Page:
According to this week’s FluView report from the Centers for Disease Control and Prevention (CDC), flu activity continues to increase in the United States. All 10 regions of the country are experiencing elevated influenza-like illness levels. H1N1 viruses are most common at this time. This is the same H1N1 virus that emerged in 2009 to cause a pandemic. Seasonal flu vaccines have included the H1N1 pandemic virus since 2010. CDC reports this season's vaccine is offering significant protection against circulating viruses this season. CDC recommends an annual flu vaccine for everyone 6 months of age and older. If you have not gotten vaccinated yet this season, you should get vaccinated now.
For the week ending February 20, the proportion of people seeing their health care provider for influenza-like illness (ILI) increased from 3.1% to 3.2%, which is above the national baseline (2.1%). All 10 regions reported ILI at or above their region-specific baseline levels. One way that CDC measures the length of the influenza season is the number of consecutive weeks during which ILI is at or above the national baseline. ILI has been at or above the national baseline for 6 consecutive weeks so far this season. For the last 13 seasons, the average duration of a flu season by this measure has been 13 weeks, with a range from 1 week to 20 weeks.
Puerto Rico and six states (Arizona, California, New Mexico, North Carolina, Texas, and Utah) experienced high ILI activity. New York City and six states (Arkansas, Connecticut, Florida, Illinois, New Jersey, and Oregon) experienced moderate ILI activity. 13 states (Alabama, Georgia, Hawaii, Kansas, Kentucky, Louisiana, Massachusetts, Michigan, Minnesota, Mississippi, Oklahoma, South Carolina, and Virginia) experienced low ILI activity. 24 states experienced minimal ILI activity. The District of Columbia and one state (Colorado) did not have sufficient data to calculate an activity level. ILI activity data indicate the amount of flu-like illness that is occurring in each state.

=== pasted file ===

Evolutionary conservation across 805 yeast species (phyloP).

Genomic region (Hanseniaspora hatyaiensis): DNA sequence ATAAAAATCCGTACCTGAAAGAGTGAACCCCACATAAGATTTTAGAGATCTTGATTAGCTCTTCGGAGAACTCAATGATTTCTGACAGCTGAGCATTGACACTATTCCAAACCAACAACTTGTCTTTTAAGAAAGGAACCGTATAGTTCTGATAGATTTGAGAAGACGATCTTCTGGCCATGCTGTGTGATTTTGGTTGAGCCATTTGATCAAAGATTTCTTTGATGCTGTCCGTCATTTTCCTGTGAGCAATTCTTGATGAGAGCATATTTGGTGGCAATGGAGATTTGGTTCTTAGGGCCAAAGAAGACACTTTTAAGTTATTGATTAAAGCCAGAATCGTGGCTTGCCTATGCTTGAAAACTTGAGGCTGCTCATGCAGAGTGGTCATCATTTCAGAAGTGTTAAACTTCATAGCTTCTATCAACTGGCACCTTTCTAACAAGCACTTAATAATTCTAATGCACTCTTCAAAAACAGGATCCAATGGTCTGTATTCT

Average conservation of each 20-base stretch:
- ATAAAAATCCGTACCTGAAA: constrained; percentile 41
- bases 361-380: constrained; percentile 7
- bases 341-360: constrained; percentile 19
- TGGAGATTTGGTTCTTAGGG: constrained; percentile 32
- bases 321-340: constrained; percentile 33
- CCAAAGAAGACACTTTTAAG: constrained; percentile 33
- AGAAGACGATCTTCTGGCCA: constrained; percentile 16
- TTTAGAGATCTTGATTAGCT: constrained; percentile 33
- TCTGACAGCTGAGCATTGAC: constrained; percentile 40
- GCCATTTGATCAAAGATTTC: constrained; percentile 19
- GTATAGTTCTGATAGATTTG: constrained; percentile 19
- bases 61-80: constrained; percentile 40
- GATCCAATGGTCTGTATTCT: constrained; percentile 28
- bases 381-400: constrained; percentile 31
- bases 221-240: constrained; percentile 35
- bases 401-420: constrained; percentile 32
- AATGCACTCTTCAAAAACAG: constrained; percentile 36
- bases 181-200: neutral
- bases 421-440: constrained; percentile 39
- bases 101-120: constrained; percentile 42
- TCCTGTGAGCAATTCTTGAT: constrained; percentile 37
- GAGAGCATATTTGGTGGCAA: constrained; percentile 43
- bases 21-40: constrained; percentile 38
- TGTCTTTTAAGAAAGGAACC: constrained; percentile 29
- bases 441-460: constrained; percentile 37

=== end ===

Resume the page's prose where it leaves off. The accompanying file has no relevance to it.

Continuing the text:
Widespread flu activity was reported by Guam, Puerto Rico and 21 states (Arizona, California, Connecticut, Iowa, Kentucky, Maryland, Massachusetts, Michigan, Minnesota, Nevada, New Hampshire, New Jersey, New Mexico, New York, North Dakota, Pennsylvania, Texas, Utah, Vermont, Virginia, and Washington). Regional flu activity was reported by 18 states (Alabama, Florida, Georgia, Hawaii, Idaho, Indiana, Kansas, Maine, Montana, Nebraska, North Carolina, Ohio, Oklahoma, Oregon, Rhode Island, South Dakota, Tennessee, and Wyoming). The District of Columbia and 10 states (Alaska, Arkansas, Colorado, Delaware, Illinois, Louisiana, Mississippi, Missouri, South Carolina, and Wisconsin) reported local influenza activity. The U.S. Virgin Islands and 1 state (West Virginia) reported sporadic influenza activity. Geographic spread data show how many areas within a state or territory are seeing flu activity.
Since October 1, 2015, 1,594 laboratory-confirmed influenza-associated hospitalizations have been reported through FluSurv-NET, a population-based surveillance network for laboratory-confirmed influenza-associated hospitalizations. This translates to a cumulative overall rate of 5.8 hospitalizations per 100,000 people in the United States. This is significantly lower than the hospitalization rate at this time last season (54.4 per 100,000). More data on hospitalization rates, including hospitalization rates during other influenza seasons, are available at http://gis.cdc.gov/GRASP/Fluview/FluHospRates.html and http://gis.cdc.gov/grasp/fluview/FluHospChars.html. The highest hospitalization rates are among people 65 years and older (16.7 per 100,000), followed by children younger than 5 years (8.6 per 100,000), and adults 50-64 years (7.4 per 100,000). During most seasons, children younger than 5 years and adults 65 years and older have the highest hospitalization rates. FluSurv-NET hospitalization data are collected from 13 states and represent approximately 8.5% of the total U.S. population. The number of hospitalizations reported does not reflect the actual total number of influenza-associated hospitalizations in the United States.